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With a mere $220 million market cap entity, Myer (MYR) headed to microcap territory yet the once-esteemed retailer chalked up $2.6 billion of sales in the year to July 2020.
Takeover rumours abound.
Myer’s redemption story is one of a serious tilt to online sales, a channel that accounted for $422 million or 16% of total sales for the year.
The category more than doubled during the national lockdowns.
CEO John King sticks to an “aspirational” target of growing online sales to $1 billion.
He reckons that as a department store, Myer has the advantage of a better range, while the cachet of the Myer name provides succour to first-time online users (in other words, the retailer’s baked-on older customers forced to use ecommerce).
In theory, Myer could thrive with an online focus, which is more profitable. A wee problem is what to do with the excess store space – and in some cases whole redundant stores.
The retailer has won Covid-related rent concessions and is engaged in “constructive dialogue” with its landlords about its future footprint.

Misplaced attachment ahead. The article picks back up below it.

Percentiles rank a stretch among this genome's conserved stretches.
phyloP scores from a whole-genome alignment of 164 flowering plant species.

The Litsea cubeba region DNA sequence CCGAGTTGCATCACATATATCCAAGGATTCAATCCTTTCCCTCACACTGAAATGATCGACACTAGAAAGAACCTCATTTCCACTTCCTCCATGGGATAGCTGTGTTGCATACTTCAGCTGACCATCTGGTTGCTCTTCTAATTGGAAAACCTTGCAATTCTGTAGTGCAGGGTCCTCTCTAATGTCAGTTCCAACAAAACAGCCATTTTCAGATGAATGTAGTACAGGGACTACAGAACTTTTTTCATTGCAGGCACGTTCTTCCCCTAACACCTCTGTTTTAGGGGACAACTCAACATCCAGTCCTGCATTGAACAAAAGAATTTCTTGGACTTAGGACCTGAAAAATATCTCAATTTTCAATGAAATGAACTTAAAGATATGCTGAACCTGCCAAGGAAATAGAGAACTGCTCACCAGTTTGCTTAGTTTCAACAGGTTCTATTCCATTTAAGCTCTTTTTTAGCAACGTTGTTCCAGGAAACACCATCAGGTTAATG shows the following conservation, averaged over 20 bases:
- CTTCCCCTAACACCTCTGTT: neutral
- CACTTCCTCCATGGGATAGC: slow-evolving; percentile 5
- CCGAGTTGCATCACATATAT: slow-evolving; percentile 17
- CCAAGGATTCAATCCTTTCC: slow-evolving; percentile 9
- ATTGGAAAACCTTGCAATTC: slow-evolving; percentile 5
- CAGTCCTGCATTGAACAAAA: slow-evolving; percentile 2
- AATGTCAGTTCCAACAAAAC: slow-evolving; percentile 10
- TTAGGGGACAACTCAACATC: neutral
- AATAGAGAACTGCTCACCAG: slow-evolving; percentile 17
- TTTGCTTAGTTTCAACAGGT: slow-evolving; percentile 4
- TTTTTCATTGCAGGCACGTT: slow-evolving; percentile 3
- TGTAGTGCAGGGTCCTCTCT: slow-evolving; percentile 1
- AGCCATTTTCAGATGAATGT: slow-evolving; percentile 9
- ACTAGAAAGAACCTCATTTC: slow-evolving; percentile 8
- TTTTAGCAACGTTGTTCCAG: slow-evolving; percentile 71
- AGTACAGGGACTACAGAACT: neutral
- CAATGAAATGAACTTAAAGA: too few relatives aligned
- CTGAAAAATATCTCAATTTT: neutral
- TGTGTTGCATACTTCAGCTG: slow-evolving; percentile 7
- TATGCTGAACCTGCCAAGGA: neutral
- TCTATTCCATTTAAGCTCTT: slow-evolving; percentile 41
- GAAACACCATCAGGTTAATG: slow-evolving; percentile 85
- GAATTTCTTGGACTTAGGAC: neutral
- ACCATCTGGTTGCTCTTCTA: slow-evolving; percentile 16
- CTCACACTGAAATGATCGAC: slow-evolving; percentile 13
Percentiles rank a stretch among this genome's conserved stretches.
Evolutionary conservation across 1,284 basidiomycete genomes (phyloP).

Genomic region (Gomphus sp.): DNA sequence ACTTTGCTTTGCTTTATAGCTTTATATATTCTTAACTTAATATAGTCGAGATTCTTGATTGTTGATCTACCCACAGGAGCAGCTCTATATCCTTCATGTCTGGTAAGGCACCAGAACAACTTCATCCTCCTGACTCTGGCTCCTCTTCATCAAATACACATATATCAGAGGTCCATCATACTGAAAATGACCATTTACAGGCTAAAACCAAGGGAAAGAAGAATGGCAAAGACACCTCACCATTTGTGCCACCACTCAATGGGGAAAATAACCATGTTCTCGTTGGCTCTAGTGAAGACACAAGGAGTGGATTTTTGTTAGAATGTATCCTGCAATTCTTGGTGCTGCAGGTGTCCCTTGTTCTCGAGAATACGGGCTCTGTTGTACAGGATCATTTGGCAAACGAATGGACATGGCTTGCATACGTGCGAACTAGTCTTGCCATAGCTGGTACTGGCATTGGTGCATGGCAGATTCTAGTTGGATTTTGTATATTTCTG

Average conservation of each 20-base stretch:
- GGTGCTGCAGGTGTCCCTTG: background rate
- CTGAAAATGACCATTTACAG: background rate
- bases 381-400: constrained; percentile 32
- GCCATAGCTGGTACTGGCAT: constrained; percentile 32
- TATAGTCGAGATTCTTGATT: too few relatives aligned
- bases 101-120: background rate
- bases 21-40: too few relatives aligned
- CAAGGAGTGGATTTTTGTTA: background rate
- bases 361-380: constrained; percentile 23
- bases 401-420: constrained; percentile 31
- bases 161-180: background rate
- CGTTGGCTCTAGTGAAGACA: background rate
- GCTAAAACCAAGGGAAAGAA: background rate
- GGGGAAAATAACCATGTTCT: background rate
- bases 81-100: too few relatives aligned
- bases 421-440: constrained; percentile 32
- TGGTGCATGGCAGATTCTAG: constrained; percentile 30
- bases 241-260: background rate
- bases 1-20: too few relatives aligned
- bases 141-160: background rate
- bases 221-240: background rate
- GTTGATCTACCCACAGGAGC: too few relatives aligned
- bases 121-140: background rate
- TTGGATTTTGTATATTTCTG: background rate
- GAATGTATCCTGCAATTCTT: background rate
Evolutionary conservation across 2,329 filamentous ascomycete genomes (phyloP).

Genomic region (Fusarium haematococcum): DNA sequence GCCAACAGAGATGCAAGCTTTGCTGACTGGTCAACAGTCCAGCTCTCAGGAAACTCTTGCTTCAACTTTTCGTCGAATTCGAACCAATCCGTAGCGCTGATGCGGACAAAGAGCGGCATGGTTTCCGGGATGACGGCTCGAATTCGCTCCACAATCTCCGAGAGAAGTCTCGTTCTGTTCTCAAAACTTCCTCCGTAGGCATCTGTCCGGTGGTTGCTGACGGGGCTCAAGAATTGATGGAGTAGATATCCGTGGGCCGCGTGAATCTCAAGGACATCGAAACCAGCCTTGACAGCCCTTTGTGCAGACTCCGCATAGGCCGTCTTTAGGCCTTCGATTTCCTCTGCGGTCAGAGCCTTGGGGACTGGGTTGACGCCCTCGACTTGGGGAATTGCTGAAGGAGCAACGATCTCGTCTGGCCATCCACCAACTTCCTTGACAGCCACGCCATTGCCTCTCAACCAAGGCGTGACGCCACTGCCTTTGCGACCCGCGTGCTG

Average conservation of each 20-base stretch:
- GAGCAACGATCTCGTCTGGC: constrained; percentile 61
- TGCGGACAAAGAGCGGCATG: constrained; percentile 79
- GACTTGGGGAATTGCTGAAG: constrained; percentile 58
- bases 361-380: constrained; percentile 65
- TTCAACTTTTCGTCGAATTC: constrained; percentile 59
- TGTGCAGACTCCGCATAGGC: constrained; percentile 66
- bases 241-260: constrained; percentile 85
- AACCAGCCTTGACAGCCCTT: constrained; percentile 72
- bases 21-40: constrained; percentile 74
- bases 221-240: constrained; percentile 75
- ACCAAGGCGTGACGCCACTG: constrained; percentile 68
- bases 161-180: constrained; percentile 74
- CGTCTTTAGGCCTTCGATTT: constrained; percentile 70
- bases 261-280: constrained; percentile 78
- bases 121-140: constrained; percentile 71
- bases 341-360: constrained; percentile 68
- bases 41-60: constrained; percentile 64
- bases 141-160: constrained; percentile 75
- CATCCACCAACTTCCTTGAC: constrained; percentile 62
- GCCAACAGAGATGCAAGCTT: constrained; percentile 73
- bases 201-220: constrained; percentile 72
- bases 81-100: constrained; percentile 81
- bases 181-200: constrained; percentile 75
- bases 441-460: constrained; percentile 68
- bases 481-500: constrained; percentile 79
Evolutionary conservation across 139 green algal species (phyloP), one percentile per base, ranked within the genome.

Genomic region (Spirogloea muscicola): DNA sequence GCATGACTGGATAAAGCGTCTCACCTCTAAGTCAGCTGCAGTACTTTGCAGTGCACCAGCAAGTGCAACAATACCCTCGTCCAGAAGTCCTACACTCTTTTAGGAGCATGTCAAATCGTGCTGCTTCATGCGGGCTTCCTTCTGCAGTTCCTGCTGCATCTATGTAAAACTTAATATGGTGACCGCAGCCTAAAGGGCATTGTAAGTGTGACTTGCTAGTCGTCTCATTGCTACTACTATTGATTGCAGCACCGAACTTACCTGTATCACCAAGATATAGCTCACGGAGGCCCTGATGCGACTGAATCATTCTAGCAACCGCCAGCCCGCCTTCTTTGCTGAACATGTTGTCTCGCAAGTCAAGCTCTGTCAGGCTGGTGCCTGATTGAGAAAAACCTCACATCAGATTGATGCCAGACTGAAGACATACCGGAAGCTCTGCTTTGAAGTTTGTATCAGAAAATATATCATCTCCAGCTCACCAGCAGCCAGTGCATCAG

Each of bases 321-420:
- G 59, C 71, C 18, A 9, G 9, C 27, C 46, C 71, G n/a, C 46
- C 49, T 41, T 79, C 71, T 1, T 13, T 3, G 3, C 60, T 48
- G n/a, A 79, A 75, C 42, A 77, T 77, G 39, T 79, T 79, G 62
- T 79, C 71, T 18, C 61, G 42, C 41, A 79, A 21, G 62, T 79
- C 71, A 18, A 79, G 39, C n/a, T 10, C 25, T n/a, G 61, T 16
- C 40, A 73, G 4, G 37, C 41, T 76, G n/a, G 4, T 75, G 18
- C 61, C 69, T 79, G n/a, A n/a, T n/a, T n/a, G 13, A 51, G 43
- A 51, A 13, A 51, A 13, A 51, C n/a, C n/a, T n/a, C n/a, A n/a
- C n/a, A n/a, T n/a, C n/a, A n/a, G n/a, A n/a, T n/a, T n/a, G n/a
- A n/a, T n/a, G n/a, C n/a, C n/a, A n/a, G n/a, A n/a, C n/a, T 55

The space retreat is ongoing, with Myer reducing its coverage by 14,000 square metres in 2018-19 and 26,000 sq m in 2019-20. The retailer also has 76,000 sq m across 21 leases expiring within eight years.
That provides some serious leverage for dealing with the likes of Scentre and Vicinity, which aren’t known for taking a step back.
We reckon the latest revival effort, dubbed ‘customer first’, is the last chance for Myer, which has trotted out myriad remedial programs since infamously listing at $4.10 a share in late 2009 (ascribing a $2.3 billion market cap). It might take a (virus) crisis to implement the requisite hard decisions on store presence and staffing, rather than just tinkering with the merchandise.